We once did a workshop experiment which went like this:
I asked people who believed that communities could be measured to a financial value to raise their hand. About 30% raised their hand. I asked them to keep their hand up if they had measured the true ROI of the community and had more than 10 years of community experience.
That left a group of 10 people. They went to one side of the room.
Next I asked people who didn't believe communities could be measured to a financial value to do the same (if they had 10+ years of experience). They went to the other side of the room.
Each group was then tasked with choosing a leader, ideally the person with the most experience or most powerful role between them. Then a spokesperson, someone with some media/debate/speaking experience.
The basic principles at work here are simple.
The goal wasn't so much to prove that communities could/couldn't be measured to a financial value (we believe they can). The goal was to prove that you can use basic principles from social science to create an incredibly strong sense of community.
During the debate (point, counter-point, closed discussion, point, counter-point, closed discussion) the rest of the group would vote if they felt one side had made a stronger argument than the other.
At various points, other members of the group were asked a direct question by the audience (they were allowed to seek support before answering).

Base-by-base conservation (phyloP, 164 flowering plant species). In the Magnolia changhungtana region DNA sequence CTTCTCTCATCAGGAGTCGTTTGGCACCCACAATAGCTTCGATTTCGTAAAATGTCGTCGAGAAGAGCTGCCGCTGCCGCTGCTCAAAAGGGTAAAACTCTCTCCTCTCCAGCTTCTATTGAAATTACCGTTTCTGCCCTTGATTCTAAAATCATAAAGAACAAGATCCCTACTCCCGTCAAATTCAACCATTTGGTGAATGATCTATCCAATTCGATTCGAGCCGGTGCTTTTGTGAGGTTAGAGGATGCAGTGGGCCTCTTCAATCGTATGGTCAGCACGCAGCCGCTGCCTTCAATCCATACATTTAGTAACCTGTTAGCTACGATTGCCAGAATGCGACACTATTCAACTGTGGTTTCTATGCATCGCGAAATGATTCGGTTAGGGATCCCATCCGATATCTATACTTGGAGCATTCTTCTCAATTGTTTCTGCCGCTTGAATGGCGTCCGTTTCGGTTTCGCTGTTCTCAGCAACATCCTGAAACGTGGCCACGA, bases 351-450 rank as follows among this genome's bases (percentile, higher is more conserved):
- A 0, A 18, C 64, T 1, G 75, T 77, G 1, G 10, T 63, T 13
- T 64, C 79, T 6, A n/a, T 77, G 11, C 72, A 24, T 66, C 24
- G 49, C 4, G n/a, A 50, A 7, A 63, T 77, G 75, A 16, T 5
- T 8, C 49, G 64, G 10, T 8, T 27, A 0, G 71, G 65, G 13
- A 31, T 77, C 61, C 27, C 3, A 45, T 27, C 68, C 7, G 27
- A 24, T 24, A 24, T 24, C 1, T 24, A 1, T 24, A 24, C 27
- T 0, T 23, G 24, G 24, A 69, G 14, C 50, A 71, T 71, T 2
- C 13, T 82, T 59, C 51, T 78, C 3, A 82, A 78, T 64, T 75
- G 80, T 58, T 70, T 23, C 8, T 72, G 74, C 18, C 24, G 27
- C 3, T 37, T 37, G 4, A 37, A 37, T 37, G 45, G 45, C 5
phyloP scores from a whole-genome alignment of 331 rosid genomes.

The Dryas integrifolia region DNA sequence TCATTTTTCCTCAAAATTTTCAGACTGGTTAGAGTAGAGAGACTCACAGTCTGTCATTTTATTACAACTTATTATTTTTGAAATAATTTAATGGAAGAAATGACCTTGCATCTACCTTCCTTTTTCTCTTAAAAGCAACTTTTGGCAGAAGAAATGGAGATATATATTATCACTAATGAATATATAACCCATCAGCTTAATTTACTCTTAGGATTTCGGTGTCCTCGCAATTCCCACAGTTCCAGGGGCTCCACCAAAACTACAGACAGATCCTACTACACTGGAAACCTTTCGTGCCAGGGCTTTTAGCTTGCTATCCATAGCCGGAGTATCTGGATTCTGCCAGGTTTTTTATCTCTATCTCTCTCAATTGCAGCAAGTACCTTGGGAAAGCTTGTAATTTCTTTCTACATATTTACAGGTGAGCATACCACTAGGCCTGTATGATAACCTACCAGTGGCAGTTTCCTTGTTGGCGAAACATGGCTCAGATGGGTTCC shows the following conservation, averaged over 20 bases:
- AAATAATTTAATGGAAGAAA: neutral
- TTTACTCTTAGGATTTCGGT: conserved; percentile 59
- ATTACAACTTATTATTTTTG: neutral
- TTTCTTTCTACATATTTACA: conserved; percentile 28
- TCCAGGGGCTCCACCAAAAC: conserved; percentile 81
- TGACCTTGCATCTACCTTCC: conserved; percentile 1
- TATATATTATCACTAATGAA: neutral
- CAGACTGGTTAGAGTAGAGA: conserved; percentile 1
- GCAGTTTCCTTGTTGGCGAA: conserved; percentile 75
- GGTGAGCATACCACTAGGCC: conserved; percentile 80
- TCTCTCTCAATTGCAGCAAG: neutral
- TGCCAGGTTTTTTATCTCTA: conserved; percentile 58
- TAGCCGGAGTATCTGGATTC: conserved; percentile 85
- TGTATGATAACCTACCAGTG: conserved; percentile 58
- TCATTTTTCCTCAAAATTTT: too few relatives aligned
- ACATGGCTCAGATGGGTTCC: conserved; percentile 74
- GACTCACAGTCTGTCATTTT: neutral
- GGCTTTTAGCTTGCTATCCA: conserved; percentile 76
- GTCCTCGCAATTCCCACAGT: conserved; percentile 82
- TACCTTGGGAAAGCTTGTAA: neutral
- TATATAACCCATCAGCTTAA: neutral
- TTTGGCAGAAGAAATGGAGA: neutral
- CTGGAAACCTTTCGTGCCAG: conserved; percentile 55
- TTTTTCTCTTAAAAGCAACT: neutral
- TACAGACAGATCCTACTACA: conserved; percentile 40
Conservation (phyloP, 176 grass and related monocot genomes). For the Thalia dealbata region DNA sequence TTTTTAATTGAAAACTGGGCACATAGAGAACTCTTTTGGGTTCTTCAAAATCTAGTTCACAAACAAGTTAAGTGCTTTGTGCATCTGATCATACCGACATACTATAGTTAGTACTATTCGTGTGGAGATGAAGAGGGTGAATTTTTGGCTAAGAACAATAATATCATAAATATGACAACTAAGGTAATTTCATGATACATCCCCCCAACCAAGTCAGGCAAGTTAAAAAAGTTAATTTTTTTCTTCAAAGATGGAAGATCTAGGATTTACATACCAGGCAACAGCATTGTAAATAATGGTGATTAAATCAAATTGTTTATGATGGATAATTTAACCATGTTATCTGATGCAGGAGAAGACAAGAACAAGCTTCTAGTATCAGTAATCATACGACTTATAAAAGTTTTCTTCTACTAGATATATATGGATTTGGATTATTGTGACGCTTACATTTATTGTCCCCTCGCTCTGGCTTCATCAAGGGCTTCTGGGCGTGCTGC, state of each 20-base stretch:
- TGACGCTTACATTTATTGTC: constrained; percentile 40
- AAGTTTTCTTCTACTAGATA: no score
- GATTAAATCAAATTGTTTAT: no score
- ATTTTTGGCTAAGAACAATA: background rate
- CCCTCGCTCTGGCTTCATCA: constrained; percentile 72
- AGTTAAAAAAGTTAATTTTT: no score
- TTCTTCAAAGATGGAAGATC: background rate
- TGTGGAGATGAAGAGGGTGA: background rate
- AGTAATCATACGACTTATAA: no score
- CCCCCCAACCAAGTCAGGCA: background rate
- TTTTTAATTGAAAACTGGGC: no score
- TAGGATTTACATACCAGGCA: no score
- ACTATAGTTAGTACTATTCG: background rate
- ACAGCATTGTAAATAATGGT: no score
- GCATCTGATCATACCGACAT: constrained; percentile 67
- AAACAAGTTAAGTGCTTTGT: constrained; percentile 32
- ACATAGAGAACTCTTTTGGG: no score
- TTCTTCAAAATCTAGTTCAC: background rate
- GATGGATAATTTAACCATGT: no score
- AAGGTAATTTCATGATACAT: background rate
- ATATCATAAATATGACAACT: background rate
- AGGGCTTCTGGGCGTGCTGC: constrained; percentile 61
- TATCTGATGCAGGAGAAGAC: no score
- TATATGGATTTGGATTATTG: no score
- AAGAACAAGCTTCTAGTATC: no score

We then had the group nominate one person to note down all the key arguments their group made for a final pitch to the audience.
Note the social science at work here:
1) Establish a high boundary & group feeling. First we created a group boundary and an in-group feeling. Members felt they were among their peers. People had the same experience/expertise and beliefs as themselves.
2) Create an enemy. We created a rival group. They had an enemy to help bond them together. They had an existential threat. They were subtly pressured to align more in their goals.
3) Force interaction and self-disclosure. By making members nominate the person with the most experience in their field (and then the person with the most speaking/media experience) we forced participants to talk about their experience and expertise. We forced a level of self-disclosure from members.
4) Provide all members with influence. By allowing members to ask direct questions to other members (and allowing them to seek support of the group) we ensured everyone felt influence within their group.
5) Provoke a shared emotional connection. We used voting to provoke emotional reactions from each group. One group was either winning or losing. They either felt pride or shame (and a little anger). This helps bonds the group together.
6) Documented the group history. By documenting all the history and the people they made them, we're creating a shared group history. This is the narrative of the group.
We only did this experiment once and probably won't run it again.
A few thoughts about this. First, you can use these tactics in almost any situation to build a stronger group identity among people. They work as well online as they do offline.
Second, people that know these principles manipulate people every day to achieve different goals. The identification of an enemy, the slicing of people into boundaries, the deliberate emotional provocations, the twisted group history, the illusion of influence – these are all tactics to watch for.
Curiously, at lunch, most people sat with their own groups – even the voting audience.
If you want to learn more, sign up to the Virtual Community Summit in London from Feb 20 – 21.
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